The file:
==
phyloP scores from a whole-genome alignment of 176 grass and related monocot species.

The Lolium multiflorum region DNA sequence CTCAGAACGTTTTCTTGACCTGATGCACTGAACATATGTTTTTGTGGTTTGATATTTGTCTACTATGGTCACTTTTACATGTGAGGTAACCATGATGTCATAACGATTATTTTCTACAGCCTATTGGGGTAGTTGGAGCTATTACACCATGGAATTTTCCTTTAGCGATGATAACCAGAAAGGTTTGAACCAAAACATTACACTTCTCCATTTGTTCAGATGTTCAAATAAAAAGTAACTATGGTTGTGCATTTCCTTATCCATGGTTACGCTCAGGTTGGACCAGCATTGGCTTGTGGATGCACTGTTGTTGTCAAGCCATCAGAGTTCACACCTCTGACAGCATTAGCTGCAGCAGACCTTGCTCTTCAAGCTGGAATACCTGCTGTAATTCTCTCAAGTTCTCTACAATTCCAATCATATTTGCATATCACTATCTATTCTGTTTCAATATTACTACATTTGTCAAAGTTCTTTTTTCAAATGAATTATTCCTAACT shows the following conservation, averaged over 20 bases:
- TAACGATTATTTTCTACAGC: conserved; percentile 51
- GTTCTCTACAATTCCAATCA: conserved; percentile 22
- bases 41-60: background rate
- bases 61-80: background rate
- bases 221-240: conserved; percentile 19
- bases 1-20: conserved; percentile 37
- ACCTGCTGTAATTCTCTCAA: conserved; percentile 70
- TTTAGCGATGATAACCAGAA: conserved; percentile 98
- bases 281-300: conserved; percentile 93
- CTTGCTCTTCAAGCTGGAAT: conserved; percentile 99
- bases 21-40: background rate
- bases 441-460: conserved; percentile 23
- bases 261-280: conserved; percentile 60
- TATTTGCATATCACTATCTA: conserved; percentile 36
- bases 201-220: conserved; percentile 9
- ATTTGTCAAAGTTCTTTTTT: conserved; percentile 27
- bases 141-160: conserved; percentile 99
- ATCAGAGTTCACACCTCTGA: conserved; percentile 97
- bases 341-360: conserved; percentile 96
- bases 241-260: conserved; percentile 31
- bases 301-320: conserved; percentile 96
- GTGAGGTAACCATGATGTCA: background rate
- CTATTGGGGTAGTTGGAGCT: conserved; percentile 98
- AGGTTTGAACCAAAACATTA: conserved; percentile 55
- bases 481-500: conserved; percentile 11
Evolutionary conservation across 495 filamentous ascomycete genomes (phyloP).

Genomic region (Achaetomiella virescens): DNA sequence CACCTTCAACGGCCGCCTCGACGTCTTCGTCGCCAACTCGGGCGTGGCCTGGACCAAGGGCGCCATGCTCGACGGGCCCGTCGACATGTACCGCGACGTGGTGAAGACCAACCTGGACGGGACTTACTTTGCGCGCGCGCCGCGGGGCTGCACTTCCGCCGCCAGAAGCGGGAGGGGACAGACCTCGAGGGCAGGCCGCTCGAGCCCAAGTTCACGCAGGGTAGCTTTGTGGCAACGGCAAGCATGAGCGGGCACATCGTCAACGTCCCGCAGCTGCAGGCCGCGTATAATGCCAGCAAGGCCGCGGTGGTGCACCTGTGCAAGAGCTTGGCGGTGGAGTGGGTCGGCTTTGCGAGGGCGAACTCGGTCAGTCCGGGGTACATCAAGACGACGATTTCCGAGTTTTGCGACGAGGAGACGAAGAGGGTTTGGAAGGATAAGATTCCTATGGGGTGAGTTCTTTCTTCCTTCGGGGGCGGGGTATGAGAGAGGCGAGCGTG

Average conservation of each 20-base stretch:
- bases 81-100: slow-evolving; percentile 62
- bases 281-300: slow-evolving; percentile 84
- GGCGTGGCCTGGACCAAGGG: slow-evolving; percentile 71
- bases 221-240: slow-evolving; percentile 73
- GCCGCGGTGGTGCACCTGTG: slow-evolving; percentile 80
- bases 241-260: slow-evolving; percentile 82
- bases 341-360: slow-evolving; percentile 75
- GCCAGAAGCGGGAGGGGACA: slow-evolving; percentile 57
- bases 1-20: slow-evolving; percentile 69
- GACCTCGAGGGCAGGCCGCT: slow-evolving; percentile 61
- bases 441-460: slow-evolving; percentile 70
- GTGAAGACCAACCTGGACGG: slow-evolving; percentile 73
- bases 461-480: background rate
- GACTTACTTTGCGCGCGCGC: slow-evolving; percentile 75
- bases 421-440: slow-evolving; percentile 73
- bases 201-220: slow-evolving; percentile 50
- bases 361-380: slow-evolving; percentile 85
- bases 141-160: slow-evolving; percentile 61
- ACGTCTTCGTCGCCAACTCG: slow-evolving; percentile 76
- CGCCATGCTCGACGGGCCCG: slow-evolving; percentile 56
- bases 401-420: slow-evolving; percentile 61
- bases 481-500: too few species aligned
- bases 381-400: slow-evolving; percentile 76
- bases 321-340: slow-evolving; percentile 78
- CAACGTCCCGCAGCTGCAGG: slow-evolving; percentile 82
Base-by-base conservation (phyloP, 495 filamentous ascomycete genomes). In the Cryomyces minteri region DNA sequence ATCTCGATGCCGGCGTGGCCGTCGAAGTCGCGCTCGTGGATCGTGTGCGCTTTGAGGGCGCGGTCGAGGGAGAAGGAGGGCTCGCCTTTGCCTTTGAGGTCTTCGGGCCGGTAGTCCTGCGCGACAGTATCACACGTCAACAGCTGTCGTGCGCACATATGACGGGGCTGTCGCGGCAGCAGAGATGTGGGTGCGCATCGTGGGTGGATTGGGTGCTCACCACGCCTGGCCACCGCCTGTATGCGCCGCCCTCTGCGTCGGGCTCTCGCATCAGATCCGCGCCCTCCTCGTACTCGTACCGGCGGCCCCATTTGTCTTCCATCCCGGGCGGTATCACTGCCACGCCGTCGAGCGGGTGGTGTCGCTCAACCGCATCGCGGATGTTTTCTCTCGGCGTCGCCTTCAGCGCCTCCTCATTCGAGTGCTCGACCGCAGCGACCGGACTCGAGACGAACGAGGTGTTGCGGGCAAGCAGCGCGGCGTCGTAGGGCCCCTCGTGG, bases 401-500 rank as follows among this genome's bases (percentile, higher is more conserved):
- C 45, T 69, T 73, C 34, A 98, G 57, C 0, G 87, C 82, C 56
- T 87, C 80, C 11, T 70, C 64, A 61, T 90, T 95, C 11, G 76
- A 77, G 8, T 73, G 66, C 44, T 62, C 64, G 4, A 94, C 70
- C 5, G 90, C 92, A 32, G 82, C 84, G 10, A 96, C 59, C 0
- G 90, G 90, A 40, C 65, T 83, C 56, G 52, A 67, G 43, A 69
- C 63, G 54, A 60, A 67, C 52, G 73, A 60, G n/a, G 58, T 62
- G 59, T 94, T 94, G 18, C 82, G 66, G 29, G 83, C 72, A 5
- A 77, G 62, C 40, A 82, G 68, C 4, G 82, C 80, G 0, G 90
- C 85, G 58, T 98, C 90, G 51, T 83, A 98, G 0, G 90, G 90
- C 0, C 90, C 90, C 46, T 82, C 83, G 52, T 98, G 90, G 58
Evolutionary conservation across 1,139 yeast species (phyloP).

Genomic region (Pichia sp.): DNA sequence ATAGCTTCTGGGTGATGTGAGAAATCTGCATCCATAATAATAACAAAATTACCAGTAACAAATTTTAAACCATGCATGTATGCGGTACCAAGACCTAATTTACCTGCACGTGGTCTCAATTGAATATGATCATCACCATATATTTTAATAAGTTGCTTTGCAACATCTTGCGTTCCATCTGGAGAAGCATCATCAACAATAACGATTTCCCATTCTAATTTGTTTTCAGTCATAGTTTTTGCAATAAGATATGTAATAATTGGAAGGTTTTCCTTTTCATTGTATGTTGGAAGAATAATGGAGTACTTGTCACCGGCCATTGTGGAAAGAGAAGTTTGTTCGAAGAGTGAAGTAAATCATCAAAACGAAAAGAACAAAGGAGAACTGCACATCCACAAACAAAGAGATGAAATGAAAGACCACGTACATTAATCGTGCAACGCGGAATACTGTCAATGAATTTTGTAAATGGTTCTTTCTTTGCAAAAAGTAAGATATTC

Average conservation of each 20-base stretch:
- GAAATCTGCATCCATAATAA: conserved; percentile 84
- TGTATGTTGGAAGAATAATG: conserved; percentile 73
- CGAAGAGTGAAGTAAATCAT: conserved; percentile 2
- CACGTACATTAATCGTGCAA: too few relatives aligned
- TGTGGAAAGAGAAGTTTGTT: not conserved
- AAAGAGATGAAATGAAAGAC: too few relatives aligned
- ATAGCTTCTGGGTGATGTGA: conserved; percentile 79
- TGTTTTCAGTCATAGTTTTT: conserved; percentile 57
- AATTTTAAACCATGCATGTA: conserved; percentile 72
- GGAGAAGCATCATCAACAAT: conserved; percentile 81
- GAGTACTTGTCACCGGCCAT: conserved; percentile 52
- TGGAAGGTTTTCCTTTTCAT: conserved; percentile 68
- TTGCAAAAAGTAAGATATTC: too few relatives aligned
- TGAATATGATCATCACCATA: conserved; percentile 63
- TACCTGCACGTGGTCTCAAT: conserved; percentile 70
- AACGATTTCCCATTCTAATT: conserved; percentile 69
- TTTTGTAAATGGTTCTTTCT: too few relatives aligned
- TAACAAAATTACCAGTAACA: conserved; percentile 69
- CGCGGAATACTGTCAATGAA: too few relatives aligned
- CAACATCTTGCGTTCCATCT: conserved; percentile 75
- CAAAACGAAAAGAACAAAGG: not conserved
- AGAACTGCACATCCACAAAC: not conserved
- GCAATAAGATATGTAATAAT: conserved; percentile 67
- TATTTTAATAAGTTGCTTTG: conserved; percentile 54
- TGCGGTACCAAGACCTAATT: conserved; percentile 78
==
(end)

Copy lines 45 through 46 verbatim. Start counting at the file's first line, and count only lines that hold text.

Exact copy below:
- bases 421-440: slow-evolving; percentile 73
- bases 201-220: slow-evolving; percentile 50